WASHINGTON – National Guard troops based in Western New York and elsewhere around the country rushed to the nation's aid when the Covid-19 pandemic struck – but now the federal government wants to cut short their deployments one day before many of them qualify for valuable federal benefits.
And members of Congress, along with those who look out for the Guard, are not happy about it.
Guard personnel "have stepped up to aid in the federal response, and the federal government should respond by providing these fine National Guard members with the support and opportunity they are owed in return,” said Rep. Brian Higgins, a Buffalo Democrat.
John Goheen, director of communications for the National Guard Association of the United States, agreed.
"There's no group of military more eager to contribute, yet treated this poorly, as the National Guard," Goheen said. "It happens too often and it appears to be happening again."
At issue is a Trump administration decision revealed by the Politico news website earlier this week. Politico obtained a recording of a May 12 call among administration officials where a senior Federal Emergency Management Agency official said Guard troops' Covid-19 deployments will face a "hard stop" on June 24.
That's one day before those deployments would reach the 90-day threshold at which they would earn duty credit that can be used for early retirement and education benefits under the revised GI Bill that Congress passed after the Sept. 11, 2001, terrorist attacks.
“We would greatly benefit from unified messaging regarding the conclusion of their services prior to hitting the 90-day mark and the retirement benefit implications associated with it,” the official said on the recording Politico obtained.
The Niagara Falls-based 107th Air National Guard Fatality Search and Recovery Team, which had been dispatched to New York City to recover dead bodies from hospitals, nursing facilities and private homes, returned home about a month ago and demobilized, said Col. Richard Goldenberg, public affairs officer for the New York Army National Guard.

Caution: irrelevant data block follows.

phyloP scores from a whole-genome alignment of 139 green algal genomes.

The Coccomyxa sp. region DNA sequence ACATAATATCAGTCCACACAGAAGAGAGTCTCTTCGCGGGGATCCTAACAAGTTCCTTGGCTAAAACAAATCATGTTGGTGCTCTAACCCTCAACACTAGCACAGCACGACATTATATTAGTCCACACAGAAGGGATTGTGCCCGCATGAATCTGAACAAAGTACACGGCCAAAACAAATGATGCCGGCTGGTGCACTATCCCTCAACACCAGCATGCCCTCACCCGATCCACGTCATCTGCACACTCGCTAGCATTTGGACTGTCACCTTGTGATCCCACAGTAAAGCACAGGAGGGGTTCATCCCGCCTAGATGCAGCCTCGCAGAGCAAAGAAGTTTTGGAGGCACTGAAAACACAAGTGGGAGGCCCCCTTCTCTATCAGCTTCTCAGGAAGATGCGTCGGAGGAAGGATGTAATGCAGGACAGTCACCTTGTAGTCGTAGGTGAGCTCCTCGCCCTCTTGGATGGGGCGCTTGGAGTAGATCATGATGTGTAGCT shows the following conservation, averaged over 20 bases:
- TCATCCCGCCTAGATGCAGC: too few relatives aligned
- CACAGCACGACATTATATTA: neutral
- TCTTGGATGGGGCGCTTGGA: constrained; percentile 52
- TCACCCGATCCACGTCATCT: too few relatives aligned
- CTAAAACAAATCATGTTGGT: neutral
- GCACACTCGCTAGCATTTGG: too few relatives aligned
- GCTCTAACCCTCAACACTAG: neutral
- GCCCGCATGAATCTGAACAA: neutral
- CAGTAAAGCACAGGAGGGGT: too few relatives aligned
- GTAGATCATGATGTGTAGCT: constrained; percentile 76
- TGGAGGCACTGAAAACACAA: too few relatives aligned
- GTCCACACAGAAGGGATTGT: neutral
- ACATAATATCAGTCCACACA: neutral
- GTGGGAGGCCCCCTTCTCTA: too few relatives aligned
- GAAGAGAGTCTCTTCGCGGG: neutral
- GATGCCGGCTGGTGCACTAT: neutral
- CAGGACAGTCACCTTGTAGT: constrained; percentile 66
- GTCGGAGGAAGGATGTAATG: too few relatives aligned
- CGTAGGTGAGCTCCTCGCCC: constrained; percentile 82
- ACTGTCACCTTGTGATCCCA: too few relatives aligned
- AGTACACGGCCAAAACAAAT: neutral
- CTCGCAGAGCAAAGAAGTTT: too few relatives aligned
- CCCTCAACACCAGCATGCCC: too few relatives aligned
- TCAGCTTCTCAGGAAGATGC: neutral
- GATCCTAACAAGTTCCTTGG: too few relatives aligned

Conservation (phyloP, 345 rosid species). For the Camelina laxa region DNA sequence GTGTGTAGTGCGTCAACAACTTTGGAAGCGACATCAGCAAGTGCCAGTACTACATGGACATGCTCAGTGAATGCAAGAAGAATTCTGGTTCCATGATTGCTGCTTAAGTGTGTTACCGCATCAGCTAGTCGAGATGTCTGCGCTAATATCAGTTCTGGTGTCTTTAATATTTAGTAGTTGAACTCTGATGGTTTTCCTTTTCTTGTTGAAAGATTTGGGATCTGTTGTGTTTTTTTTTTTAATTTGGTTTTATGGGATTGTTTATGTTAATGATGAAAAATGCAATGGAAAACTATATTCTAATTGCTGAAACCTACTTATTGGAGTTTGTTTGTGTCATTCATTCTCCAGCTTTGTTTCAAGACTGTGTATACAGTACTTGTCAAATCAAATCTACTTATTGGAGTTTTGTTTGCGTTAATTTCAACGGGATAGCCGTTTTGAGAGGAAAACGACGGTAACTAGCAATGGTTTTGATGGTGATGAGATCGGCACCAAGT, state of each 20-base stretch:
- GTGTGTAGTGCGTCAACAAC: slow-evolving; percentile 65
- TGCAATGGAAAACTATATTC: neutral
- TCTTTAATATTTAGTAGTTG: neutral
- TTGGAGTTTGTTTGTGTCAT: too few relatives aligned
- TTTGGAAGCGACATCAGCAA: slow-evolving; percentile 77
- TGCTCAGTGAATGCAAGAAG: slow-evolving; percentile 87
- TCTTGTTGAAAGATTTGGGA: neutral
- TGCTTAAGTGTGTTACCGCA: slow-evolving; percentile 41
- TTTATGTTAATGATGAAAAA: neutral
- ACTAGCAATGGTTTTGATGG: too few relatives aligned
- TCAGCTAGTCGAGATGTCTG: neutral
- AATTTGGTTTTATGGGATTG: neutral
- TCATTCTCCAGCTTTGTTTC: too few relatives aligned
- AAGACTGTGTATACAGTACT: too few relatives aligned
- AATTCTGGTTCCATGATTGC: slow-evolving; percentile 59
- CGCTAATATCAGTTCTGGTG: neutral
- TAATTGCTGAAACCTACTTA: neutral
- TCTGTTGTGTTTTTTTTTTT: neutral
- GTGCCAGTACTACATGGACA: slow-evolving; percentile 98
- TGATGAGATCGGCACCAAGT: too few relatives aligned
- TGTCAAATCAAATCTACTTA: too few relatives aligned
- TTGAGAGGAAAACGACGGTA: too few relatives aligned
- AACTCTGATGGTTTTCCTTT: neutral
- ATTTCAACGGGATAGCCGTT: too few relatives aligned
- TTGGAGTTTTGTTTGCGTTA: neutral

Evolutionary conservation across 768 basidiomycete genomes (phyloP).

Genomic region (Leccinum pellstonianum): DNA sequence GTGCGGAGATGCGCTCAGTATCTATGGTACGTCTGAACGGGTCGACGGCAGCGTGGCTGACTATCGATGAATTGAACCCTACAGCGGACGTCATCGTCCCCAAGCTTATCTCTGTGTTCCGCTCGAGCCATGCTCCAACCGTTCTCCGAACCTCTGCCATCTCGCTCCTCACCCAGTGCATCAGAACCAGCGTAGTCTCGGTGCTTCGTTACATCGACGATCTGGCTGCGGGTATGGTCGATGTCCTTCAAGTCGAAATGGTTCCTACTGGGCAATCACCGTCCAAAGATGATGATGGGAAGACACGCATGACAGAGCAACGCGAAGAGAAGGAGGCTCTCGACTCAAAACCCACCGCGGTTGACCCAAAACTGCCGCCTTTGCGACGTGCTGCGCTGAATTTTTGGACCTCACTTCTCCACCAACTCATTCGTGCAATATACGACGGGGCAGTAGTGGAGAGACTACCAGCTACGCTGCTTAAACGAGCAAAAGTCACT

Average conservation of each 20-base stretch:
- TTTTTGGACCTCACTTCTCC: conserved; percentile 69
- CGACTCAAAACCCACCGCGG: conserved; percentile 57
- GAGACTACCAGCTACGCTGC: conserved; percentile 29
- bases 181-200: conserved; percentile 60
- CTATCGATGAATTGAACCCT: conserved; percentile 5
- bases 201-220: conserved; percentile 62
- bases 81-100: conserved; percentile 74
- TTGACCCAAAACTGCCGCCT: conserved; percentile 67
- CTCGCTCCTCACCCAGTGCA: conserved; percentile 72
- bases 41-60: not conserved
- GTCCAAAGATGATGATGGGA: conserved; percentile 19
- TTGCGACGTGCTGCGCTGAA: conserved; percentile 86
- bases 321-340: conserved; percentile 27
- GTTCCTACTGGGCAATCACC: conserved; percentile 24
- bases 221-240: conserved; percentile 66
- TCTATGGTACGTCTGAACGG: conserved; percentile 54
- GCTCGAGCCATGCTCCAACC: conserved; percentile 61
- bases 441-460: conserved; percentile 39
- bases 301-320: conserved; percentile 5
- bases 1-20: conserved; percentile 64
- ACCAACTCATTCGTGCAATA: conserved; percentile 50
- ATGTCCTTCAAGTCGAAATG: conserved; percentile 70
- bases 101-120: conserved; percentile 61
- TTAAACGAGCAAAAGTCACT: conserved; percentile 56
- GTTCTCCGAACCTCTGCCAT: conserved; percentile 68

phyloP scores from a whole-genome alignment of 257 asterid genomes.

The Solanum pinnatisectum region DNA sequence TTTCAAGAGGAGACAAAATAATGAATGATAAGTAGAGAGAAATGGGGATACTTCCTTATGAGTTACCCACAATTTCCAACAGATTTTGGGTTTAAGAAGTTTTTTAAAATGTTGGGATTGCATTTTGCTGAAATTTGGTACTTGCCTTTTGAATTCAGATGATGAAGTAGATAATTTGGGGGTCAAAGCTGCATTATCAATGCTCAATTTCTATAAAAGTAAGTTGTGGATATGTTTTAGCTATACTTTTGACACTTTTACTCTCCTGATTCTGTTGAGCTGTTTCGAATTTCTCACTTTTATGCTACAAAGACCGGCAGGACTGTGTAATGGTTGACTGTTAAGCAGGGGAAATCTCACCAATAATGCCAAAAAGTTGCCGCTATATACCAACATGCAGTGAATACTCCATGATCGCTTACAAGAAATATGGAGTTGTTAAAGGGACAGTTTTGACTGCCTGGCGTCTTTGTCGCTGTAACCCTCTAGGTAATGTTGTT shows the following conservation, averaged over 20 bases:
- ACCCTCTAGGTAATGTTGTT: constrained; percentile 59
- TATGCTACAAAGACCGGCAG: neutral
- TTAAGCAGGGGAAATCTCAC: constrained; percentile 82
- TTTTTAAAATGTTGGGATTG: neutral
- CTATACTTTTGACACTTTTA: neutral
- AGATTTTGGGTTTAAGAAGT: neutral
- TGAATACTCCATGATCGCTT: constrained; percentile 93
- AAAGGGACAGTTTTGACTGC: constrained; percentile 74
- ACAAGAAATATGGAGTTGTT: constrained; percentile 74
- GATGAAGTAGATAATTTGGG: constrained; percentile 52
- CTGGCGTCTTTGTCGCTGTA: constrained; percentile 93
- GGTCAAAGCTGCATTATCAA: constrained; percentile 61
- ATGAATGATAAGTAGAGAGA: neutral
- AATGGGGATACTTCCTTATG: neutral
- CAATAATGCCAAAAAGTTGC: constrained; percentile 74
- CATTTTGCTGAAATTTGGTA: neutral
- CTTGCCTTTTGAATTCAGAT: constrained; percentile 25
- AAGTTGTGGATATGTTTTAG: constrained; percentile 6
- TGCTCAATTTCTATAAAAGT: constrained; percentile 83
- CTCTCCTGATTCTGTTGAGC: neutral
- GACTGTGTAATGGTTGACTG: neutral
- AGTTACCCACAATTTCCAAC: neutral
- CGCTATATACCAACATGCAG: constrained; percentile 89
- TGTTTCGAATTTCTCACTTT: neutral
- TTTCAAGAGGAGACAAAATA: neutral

But 325 Guard personnel based in Buffalo remain on active duty across the state.
"A portion of Western New York personnel have been repositioned to other parts of the state based on mission needs for logistics, transportation or other support as needed," said Goldenberg, who declined to comment on the abrupt end to deployments that the Trump administration had scheduled.
Goldenberg indicated, though, that deployments could be extended despite the current June 24 deadline.
"As the pandemic response continues to develop, we will reassess the need for New York State military forces for missions across the state beyond that date," Goldenberg said. "Leaders and staffs continue to refine enduring mission needs and troops to those tasks."
In Washington, the planned June 24 deployment cutoff left lawmakers asking questions. Higgins joined colleagues in a letter to Trump about it, as well as a separate letter to Defense Secretary Mark Esper.
"To battle this unprecedented crisis, we asked our neighbors in uniform to serve our nation in its time of need, and we hope the Department has not — and will not — nickel-and-dime its soldiers and airmen," said the letter to Esper, which Higgins and 77 other House members signed.
Goheen, of the National Guard Association, offered two reasons why he believes the deployments should not end on June 24.
First, the pandemic isn't over, and Guard personnel could be useful to first responders addressing the Covid-19 outbreak, he said.
Also, consider the range of duties Guard personnel have been performing, he said. They've been responding to outbreaks in nursing homes, distributing personal protective equipment, staffing food banks and delivering food – as well as performing fly-bys in order to boost morale in communities stricken by the pandemic.
"This is America's National Guard, risking their health – and risking their family's health, in some cases – to serve their communities," Goheen said. "So people are noticing that. They appreciate them. And we're gonna deny them these benefits? That's what we're really gonna do?"